Last Friday's announcement of this year's Nobel Peace Prize winners caught the world by complete but decidedly pleasant surprise. Once people had worked out the puzzle of who (and what) the winners were - a four-group civil society band of workers, bosses, lawyers and human rights activists called the Tunisian National Dialogue Quartet - they congratulated the Oslo-based Nobel panel for an inspired decision.
Unknown mostly to all but Tunisians, the group had brokered a peaceful path to democracy at a crucial time when a testy military and an Islamist government were about to collide and cause Tunisia certain ruin via rule by guns or religious extremism. The quartet's achievement is all the more poetic since the thrust for democracy in the Middle East and North Africa - the Arab Spring - began in Tunisia. It swept the region like a swirl of hope but swiftly collapsed into a maelstrom of failed states, civil war or deja vu military-backed rule. Tunisia seems to be the sole, wobbly, success story of the Arab Spring.
Yet some feel that the preference for an unknown coalition over renowned front runners such as German Chancellor Angela Merkel and Pope Francis reflected a periodic wilfulness in deviating from Swedish benefactor Alfred Nobel's criteria. He had willed almost his entire fortune 120 years ago to finance annual prizes for achievements that advanced the greatest benefit to mankind. Peace is by far the award most anticipated, and prized. Conservatives think that Nobel, who made his money from destructive inventions like dynamite, meant winners to be individuals who brokered peace internationally, that is, on a larger scale.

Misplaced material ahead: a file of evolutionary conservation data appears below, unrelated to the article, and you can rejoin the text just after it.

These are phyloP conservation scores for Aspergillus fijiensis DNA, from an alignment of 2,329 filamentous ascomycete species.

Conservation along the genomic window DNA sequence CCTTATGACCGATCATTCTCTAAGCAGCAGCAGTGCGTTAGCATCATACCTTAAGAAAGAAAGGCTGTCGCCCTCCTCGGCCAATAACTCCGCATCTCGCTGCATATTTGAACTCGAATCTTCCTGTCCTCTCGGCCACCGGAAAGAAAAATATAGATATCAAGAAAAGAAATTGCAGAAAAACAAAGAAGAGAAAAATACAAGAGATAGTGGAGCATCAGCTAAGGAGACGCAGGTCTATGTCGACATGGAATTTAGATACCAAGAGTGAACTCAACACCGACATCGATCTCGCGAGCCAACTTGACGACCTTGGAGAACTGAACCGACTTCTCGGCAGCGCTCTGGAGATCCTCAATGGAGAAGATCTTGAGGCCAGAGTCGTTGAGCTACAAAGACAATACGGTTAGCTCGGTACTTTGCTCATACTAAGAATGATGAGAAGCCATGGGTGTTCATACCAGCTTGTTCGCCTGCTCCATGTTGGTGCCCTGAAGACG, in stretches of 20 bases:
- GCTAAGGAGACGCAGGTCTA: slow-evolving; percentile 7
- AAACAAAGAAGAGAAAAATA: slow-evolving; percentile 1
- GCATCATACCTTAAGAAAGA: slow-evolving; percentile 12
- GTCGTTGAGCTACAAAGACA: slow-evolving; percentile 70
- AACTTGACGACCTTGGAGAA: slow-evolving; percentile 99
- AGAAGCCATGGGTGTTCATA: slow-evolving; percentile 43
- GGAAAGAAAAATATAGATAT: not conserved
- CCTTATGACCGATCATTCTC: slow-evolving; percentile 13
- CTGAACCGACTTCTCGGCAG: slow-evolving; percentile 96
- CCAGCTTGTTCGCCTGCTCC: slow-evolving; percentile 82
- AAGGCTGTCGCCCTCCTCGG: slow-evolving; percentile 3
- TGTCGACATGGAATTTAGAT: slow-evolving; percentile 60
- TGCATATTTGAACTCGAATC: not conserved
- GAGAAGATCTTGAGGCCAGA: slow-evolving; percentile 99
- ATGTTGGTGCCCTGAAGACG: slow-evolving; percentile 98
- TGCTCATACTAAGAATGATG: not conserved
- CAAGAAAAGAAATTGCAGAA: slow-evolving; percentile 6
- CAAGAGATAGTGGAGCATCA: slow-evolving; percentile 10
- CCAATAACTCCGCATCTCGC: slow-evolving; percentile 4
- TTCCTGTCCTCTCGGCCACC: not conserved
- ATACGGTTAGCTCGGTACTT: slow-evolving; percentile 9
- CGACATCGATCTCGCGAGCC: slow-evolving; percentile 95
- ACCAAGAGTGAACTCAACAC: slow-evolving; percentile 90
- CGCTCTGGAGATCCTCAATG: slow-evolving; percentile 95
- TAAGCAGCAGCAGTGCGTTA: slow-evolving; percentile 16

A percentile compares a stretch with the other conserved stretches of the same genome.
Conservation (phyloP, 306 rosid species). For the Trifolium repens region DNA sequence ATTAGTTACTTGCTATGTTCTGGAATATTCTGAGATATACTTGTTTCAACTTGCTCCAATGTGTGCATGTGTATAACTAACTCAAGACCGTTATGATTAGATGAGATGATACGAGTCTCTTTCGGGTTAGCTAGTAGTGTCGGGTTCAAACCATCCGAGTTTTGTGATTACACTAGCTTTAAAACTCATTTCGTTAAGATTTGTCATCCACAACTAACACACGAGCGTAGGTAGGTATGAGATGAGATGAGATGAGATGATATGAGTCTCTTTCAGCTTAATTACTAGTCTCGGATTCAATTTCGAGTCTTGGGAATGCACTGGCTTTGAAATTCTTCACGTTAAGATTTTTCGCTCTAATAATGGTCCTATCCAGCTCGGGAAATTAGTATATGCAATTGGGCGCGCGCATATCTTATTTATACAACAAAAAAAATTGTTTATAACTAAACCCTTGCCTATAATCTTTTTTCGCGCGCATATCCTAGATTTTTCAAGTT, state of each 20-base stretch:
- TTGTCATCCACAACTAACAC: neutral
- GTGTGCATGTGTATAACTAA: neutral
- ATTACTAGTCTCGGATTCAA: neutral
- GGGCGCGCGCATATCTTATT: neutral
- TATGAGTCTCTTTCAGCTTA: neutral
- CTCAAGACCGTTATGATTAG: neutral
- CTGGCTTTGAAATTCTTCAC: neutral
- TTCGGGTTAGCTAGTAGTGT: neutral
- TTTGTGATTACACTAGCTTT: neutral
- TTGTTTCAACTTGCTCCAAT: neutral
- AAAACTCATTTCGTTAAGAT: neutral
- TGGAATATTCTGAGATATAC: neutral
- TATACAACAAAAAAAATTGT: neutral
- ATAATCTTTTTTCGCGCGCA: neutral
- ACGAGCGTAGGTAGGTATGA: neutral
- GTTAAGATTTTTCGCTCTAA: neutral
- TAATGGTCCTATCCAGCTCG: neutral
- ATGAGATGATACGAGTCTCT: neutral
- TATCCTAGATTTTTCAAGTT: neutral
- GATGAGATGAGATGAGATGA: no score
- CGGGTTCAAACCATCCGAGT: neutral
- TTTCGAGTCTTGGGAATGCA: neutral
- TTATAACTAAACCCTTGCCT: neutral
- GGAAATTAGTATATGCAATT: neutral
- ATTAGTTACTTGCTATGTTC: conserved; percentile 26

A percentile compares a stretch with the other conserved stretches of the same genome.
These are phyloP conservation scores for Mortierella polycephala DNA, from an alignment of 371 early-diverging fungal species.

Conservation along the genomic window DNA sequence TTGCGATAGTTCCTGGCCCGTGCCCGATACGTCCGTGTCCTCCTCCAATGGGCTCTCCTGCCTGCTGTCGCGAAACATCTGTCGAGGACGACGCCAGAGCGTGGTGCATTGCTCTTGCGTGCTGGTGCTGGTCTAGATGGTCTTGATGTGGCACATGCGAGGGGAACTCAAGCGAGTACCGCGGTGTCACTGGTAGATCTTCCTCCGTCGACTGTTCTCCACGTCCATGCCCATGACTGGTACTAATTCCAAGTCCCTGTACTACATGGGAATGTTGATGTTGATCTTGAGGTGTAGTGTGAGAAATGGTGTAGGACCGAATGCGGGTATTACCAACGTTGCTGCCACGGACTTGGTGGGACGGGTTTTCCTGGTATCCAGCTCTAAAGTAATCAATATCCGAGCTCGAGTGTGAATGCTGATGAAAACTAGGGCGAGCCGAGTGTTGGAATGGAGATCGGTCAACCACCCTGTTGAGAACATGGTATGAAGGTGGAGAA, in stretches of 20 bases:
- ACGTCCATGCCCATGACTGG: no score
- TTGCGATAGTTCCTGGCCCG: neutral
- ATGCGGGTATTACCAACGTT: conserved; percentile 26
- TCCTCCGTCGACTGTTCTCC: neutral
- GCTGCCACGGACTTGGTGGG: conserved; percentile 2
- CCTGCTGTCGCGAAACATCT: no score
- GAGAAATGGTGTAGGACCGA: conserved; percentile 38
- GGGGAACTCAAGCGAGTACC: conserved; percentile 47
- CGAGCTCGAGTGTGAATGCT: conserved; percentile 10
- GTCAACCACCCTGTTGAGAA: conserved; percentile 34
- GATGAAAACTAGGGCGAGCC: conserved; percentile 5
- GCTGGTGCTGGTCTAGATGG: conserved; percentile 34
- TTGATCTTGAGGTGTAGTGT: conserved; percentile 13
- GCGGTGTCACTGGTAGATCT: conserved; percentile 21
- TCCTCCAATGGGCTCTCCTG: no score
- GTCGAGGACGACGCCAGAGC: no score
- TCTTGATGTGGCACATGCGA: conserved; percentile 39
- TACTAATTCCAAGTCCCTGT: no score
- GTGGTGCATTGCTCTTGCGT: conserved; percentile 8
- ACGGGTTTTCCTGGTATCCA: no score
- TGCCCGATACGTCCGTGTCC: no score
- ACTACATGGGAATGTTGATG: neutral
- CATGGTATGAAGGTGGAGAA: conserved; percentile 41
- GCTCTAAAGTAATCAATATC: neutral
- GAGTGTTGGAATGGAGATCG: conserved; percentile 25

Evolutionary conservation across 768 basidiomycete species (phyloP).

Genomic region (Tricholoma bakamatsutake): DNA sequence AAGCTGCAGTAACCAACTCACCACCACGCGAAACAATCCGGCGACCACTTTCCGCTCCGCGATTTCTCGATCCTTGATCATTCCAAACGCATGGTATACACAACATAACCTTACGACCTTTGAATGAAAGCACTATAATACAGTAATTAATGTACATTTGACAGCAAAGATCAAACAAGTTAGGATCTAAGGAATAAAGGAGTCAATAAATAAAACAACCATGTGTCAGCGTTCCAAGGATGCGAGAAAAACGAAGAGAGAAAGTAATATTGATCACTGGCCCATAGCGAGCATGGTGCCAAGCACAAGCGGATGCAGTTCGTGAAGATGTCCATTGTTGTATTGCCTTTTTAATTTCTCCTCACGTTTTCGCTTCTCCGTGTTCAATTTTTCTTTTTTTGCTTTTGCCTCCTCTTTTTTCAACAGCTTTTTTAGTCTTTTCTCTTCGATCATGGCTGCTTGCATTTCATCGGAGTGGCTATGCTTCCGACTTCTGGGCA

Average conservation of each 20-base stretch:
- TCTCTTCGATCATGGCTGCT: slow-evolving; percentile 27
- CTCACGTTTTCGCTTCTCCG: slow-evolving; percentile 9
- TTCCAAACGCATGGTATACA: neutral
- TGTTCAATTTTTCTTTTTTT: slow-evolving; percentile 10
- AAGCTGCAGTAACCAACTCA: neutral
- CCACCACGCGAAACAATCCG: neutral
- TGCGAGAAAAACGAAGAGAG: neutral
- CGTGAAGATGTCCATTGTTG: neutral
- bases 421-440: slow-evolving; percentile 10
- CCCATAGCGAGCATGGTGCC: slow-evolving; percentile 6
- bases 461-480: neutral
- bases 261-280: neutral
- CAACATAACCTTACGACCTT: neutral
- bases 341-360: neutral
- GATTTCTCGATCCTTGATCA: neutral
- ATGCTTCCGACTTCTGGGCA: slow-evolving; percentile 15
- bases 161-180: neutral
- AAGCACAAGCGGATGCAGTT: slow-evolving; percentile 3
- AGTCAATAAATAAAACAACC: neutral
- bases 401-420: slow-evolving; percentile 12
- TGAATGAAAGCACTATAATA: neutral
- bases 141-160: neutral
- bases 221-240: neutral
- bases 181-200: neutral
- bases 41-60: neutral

By this yardstick, one would question the choice of Mr Barack Obama, whose only achievement then was that he was America's first black president; or hardly known Chinese dissident Liu Xiabo. Is the Nobel panel playing catch-up with globalisation by picking novel nominees, given the disproportionate number of past Western laureates? After all, Mahatma Gandhi, the enduring icon of non-violence, wasn't picked despite five nominations. Still, Oslo got it right many times, from Martin Luther King to Mother Teresa and Nelson Mandela. Equally vital is the fact that the Nobel panel has a knack for timeliness. It has given a leg-up when the means to peace, like a pluralistic democracy and basic rights, needed urgent bolstering against the crushing grip of authoritarianism and sheer terror. Cases in point: awards to Myanmar's Ms Aung San Suu Kyi in 1991 and Pakistan's Malala Yousafzai last year.
By recognising Tunisia's current Fab Four, the Nobel committee has done the same. It has sparked a brighter, stronger sheen on a glimmer of hope for workable peace in a region perennially riven by terror-stricken strife and political stasis.